All details in this unit profile for COIT20257 have been officially approved by CQUniversity and represent a learning partnership between the University and you (our student).
The information will not be changed unless absolutely necessary and any change will be clearly indicated by an approved correction
included in the profile.
Distributed Systems: Principles and Development you will learn basic principles of distributed systems including architecture, design, and algorithms and how to use these principles in the development of distributed applications. You will explore the significant distributed system characteristics of scalability, heterogeneity, security, and failure handling in addition to the fundamentals of networking, inter-process communication, remote invocation, and operating system support. You will examine different approaches to supporting distributed applications including distributed objects, web services, and peer-to-peer solutions. You will learn about distributed file systems, naming, and data-related aspects of distributed transactions, and data replication. Algorithms associated to timing, and coordination and agreement will also be studied. You will also analyse the areas of mobile and ubiquitous computing and the social impact arising from the ubiquity of distributed systems. You will consolidate the key theoretical material through the computer lab tutorial sessions and development of software applications.
Career Level: Postgraduate
Unit Level: Level 9
Credit Points: 6
Student Contribution Band: 8
Fraction of Full-Time Student Load: 0.125
Pre-requisites or Co-requisites
Prerequisite unit: COIT20256 Data structures and AlgorithmsAnti-Requisite unit: COIT23005 Distributed Systems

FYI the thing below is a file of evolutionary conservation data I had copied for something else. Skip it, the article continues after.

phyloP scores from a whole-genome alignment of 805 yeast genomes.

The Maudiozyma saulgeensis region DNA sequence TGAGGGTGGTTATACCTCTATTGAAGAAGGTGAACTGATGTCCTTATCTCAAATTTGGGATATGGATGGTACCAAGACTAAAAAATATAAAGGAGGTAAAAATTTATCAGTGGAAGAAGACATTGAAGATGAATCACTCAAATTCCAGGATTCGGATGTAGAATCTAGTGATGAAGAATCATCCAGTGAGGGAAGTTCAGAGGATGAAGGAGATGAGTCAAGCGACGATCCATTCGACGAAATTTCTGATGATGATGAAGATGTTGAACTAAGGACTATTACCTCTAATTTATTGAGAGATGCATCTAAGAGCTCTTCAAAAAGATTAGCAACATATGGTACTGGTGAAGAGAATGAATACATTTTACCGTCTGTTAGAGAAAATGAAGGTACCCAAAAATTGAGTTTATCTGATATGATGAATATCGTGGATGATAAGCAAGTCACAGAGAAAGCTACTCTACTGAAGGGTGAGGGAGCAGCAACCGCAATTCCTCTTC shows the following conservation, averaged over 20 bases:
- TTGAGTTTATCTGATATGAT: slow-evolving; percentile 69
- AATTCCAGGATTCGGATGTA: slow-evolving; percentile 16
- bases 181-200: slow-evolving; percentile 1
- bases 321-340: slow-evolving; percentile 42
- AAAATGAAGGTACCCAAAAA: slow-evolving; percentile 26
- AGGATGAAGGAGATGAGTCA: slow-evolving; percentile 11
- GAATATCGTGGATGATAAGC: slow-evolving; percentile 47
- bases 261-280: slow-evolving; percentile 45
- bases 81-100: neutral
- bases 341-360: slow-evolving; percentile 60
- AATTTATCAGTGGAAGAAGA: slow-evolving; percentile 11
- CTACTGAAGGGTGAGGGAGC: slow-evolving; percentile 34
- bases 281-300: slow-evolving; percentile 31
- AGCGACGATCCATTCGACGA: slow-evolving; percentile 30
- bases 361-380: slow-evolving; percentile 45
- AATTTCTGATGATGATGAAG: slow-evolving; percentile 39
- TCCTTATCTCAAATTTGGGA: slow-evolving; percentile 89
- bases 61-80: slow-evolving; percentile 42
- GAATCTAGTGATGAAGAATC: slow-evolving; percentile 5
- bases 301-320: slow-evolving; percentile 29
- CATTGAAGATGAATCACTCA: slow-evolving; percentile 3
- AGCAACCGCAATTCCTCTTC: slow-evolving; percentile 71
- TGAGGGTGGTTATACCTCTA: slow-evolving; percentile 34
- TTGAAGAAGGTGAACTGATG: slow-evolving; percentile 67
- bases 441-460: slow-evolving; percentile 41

Important note: Students enrolled in a subsequent unit who failed their pre-requisite unit,
should drop the subsequent unit before the census date or within 10 working days of Fail grade notification.
Students who do not drop the unit in this timeframe cannot later drop the unit without academic and financial liability.
See details in the Assessment Policy and Procedure (Higher Education Coursework).
Offerings For Term 3 - 2022
All on-campus students are expected to attend scheduled classes –
in some units, these classes are identified as a mandatory (pass/fail) component and attendance is compulsory.
International students, on a student visa, must maintain a full time study load and meet
both attendance and academic progress requirements in each study period
(satisfactory attendance for International students is defined as maintaining at least an 80% attendance record).
This is a graded unit: your overall grade will be calculated from the marks or grades for each assessment task,
based on the relative weightings shown in the table above. You must obtain an overall mark for the unit of at least 50%,
or an overall grade of ‘pass’ in order to pass the unit. If any ‘pass/fail’ tasks are shown in the table above they must
also be completed successfully (‘pass’ grade). You must also meet any minimum mark requirements specified for a particular assessment task,
as detailed in the ‘assessment task’ section (note that in some instances, the minimum mark for a task may be greater than 50%). Consult the
University’s Grades and Results Policy
for more details of interim results and final grades.
This list is not an exhaustive list of all University policies.
The full list of University policies are available on the CQUniversity Policy site.
Previous Student Feedback
Feedback, Recommendations and Responses
Every unit is reviewed for enhancement each year. At the most recent review,
the following staff and student feedback items were identified and recommendations were made.
Feedback from Coordinator reflection